ID-Gene Aquatic Invasive Species SurveyA new DNA-based tool for rapid and cost-effective monitoring of aquatic invasive species (AIS)
the importance of invasive species
“Invasive Alien Species are animals and plants that are introduced accidently or deliberately into a natural environment where they are not normally found, with serious negative consequences for their new environment. They represent a major threat to native plants and animals in Europe, causing damage worth billions of euros to the European economy every year.”
The control of invasive species dispersal became particularly important due to globalisation of human activities, which facilitates species migration and contributes to substantially increase the number of non-native species. In Europe, the Water Framework Directive and the Regulation 1143/2014 on invasive alien species, requires that all the European countries monitor their freshwater and marine ecosystems and coordinate their actions against invasive species. There are about 1500 inland and marine AIS that have been identified by the Delivering Alien Invasive Species Inventories for Europe (DAISIE). The AIS monitoring in Europe costs about 50 million euros, however, it is widely accepted that these expenses will increase in the coming years.
how does it work?
ID-Gene proposes two approaches to detect AIS in eDNA samples. The two approaches differ by taxonomic range of DNA barcodes and technology used to obtain molecular data.
In NGS-based approach, a broad range of taxa is sequenced using high-throughput amplicon sequencing and the sequence data are screened for the presence of targeted species.
In target eDNA tests, the specific probes are designed for targeted species and applied to eDNA samples, using a multiplex detection platform.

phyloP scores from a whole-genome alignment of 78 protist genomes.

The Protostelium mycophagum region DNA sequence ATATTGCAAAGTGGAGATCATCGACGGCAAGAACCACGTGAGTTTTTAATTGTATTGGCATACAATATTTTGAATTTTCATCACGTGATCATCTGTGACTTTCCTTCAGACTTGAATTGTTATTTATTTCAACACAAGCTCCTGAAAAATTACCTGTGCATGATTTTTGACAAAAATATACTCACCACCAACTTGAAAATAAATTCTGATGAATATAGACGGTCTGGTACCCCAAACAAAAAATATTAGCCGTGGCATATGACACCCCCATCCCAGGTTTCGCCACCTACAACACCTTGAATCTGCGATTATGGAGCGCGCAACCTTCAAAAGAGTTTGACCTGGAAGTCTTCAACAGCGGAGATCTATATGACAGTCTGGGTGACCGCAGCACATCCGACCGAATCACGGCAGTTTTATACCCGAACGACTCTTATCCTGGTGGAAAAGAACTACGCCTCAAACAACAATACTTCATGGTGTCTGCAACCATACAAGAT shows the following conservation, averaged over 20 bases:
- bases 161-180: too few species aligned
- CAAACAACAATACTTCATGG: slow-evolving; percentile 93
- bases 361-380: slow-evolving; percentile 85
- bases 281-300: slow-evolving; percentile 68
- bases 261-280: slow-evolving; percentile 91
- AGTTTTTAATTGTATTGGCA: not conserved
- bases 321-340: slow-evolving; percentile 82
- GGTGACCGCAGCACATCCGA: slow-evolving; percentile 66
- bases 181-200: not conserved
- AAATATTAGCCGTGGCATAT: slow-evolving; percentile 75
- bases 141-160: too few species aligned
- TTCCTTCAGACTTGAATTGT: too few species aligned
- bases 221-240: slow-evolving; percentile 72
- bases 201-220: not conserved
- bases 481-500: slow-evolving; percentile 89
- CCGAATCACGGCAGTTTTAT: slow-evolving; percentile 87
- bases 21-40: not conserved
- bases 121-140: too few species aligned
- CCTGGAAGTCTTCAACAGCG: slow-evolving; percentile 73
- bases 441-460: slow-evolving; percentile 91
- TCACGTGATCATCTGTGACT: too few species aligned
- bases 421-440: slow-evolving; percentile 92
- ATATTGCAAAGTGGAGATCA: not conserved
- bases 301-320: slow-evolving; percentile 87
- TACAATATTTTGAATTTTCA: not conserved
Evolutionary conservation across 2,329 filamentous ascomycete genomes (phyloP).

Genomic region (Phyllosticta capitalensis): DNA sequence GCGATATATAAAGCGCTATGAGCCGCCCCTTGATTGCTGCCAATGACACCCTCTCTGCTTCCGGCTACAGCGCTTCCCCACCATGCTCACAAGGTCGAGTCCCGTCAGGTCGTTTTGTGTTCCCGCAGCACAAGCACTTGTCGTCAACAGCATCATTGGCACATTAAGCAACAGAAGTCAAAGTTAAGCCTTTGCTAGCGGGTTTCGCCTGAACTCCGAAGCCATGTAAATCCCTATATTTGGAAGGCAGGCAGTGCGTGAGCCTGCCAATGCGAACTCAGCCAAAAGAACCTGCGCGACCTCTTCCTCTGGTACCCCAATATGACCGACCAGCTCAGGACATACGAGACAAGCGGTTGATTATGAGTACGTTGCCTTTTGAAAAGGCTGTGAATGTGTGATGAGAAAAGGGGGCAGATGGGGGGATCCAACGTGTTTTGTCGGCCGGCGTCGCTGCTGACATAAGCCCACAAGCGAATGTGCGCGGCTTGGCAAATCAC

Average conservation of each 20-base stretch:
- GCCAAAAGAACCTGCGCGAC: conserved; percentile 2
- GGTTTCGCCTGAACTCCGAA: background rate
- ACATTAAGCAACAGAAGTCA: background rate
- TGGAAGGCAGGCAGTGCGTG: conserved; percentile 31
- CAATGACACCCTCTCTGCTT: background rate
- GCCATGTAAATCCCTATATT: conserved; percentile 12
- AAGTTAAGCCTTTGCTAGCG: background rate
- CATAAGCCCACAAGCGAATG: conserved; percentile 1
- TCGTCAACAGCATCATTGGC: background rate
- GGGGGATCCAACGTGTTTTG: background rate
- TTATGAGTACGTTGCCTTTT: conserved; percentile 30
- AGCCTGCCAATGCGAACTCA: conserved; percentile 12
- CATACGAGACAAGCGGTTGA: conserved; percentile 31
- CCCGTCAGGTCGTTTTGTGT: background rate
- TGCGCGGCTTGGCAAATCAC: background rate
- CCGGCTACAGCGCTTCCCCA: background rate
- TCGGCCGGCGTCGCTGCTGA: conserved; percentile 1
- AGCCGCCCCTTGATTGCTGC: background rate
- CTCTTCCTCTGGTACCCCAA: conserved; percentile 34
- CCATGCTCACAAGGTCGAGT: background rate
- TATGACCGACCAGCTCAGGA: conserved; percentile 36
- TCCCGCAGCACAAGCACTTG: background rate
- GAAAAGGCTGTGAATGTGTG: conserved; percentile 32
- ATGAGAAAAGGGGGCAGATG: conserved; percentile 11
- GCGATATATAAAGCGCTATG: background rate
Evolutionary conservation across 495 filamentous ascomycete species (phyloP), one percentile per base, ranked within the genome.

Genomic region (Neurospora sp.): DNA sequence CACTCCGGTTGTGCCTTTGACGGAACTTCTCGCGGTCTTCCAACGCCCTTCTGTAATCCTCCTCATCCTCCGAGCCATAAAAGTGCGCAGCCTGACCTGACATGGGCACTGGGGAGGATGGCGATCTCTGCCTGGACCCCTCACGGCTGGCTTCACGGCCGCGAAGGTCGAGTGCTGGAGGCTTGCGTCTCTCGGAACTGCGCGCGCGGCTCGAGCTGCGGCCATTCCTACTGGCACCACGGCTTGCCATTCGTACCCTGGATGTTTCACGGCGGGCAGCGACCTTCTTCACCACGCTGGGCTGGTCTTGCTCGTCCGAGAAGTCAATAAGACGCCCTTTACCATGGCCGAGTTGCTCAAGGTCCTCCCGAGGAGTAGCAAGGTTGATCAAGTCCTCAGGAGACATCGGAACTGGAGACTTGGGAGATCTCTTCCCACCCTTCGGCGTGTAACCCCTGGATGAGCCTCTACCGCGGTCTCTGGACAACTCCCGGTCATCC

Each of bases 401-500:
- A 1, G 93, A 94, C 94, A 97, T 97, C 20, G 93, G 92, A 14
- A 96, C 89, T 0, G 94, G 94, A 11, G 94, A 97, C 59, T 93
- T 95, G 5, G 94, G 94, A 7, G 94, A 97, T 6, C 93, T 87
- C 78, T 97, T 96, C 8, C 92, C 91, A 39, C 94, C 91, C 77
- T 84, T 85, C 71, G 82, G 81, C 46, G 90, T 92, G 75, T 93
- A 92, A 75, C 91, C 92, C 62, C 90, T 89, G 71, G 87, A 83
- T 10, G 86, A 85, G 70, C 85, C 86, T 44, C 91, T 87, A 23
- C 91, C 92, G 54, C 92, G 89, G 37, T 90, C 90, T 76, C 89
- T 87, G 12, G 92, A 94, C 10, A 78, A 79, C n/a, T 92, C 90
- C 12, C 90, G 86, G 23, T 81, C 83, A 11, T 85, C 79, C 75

limitations of conventional Aquatic Invasive Species monitoring
The effective monitoring depends on early detection and accurate identification of invasive species. At present, visual observation remains the main source of information about the presence/absence of species in a given ecosystem. There are various conventional methods to detect invasive species, such as electric fishing, kick net sampling, etc., depending on targeted taxonomic group. However, most of these conventional methods are not very efficient for detecting low abundance species, such as invasive species at the early stages of invasion, or small populations of reintroduced species. Moreover, once collected the species have to be correctly identified, which is particularly problematic in the case of closely related, morphologically similar native and non-native species. In general, the routine use of morphological identification system cannot answer the increasing demand for biodiversity assessments, which require more rapid and standardized methods for species identification.
advantages of ID-GENE AIS survey
The environmental DNA (eDNA) monitoring consists in analysing DNA isolated from water or sediment samples in order to detect whether particular species are present in the surveyed ecosystem. The eDNA approach is based on assumption that each species leave DNA traces in the environment and that this extracellular DNA remains preserved in water and sediment for a certain period of time. The eDNA surveys allow identifying species using their unique DNA sequences, called also DNA barcodes.
The main advantage of eDNA is the possibility to use it as an early warning about the presence of invasive species, which is of key importance for monitoring programs. Most of practical applications of eDNA in aquatic ecosystems concern the detection of invasive amphibians and fish, some of them of very high economic importance. However, the eDNA can also be used to detect invasive macro-invertebrates, plants and microbial species.
what do we offer?
- Multiplex eDNA test to detect four species of invasive aquatic moluscs
- NGS-based eDNA test for freshwater vertebrates
- NGS-based eDNA test for freshwater crustaceans
- We can also develop the multiplex eDNA test for any specific aquatic species or group of species
interested in applying our AIS Survey to identify and inventory the diversity of selected groups or to detect particular species ?
109 ch. du Pont-du-Centenaire, 1228 Plan-les-Ouates
2a ch. des Hutins, 1232 Confignon
Explore the genetic memory of water